Check out your wiring diagram. These solenoids frequently fail due to oxidation build-up on the contacts. I have removed mine and took it apart and cleaned all the contacts. Works perfect now.
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Old 08-02-2021, 06:21 AM   #5
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I agree with winnie32v. The small solar panel keeps the 2 house batteries right at 13.7V. We donít routinely use much battery power however. Looks inconsequential but it is functional.
It does not charge the chassis battery.
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Old 08-02-2021, 10:42 PM   #6
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Quote:
Originally Posted by winnie32v View Post
2001 Winnebago Adventurer 32V

My unit has a stock factory solar panel.

Your Question:
"Do others with this system find that it is sufficient to keep the batteries charged during storage? When in storage, I have been going up to the motorhome every three weeks to run the generator both to charge the batteries and to exercise the generator."

This panel has always kept my Coach batteries at peak charge during non-use.
Even when the 'Safety Switch' is 'ON'.
Constant reading of 13.7v when charging.

However, my unit is set up NOT to charge the Engine battery via Solar panel.
This must be done using a 'Trickle charger' plugged into a 110v source.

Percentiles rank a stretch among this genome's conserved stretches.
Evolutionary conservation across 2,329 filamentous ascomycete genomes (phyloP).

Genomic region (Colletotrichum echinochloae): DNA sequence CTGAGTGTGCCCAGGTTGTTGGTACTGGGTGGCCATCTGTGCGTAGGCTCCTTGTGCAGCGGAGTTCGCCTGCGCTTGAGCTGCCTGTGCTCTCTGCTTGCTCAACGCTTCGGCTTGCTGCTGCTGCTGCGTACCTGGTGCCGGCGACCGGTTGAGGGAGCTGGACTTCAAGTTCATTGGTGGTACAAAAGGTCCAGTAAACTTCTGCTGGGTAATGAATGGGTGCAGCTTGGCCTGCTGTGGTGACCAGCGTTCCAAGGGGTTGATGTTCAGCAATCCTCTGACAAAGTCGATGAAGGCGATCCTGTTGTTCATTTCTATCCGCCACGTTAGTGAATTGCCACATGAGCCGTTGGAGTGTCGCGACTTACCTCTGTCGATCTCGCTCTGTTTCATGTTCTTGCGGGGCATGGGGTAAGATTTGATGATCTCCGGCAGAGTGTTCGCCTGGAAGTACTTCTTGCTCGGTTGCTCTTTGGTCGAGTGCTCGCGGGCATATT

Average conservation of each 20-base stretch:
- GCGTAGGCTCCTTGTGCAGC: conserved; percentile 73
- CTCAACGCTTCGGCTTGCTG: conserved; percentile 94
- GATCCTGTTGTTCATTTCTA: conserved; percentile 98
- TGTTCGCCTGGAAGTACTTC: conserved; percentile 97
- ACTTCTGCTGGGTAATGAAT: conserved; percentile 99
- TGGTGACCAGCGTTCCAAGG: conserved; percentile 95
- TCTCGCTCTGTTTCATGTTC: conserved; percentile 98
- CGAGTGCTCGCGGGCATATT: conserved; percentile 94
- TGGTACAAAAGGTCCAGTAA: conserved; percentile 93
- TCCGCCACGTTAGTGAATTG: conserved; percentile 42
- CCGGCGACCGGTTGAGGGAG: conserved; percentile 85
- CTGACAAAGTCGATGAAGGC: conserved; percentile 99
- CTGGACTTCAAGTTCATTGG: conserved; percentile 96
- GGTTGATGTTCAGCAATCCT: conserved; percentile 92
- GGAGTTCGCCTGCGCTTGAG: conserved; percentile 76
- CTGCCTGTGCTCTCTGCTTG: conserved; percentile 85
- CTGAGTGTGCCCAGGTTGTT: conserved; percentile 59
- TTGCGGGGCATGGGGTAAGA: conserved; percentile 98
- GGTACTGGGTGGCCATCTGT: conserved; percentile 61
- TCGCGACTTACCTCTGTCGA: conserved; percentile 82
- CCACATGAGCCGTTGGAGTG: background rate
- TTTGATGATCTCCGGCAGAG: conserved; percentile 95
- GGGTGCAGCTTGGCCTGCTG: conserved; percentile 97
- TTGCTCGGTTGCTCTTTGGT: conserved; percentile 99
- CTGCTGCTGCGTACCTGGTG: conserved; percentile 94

You may also check to see if your unit charges BOTH the Coach battery AND the Engine battery when the motor is running.
My unit has a CO (continuous operation) solenoid that connects the charging current from the alternator to the Coach batteries when the engine is running.
Check out your wiring diagram. These solenoids frequently fail due to oxidation build-up on the contacts. I have removed mine and took it apart and cleaned all the contacts. Works perfect now.
As I mentioned in my original post, my panel shows 13.7v on both chassis and coach batteries, so I assume the solar panel is charging both.

To answer your question, I'm quite sure that both batteries are charging when the engine is running.

Just to be safe, I think I will take the advice of Jim_hiTek and disconnect my batteries when in storage for long periods. The coach batteries are very accessible, but the chassis batteries are inboard of the coach batteries and hard to get at. I know disconnecting batteries works because I leave a car all winter without driving it and it starts in the spring.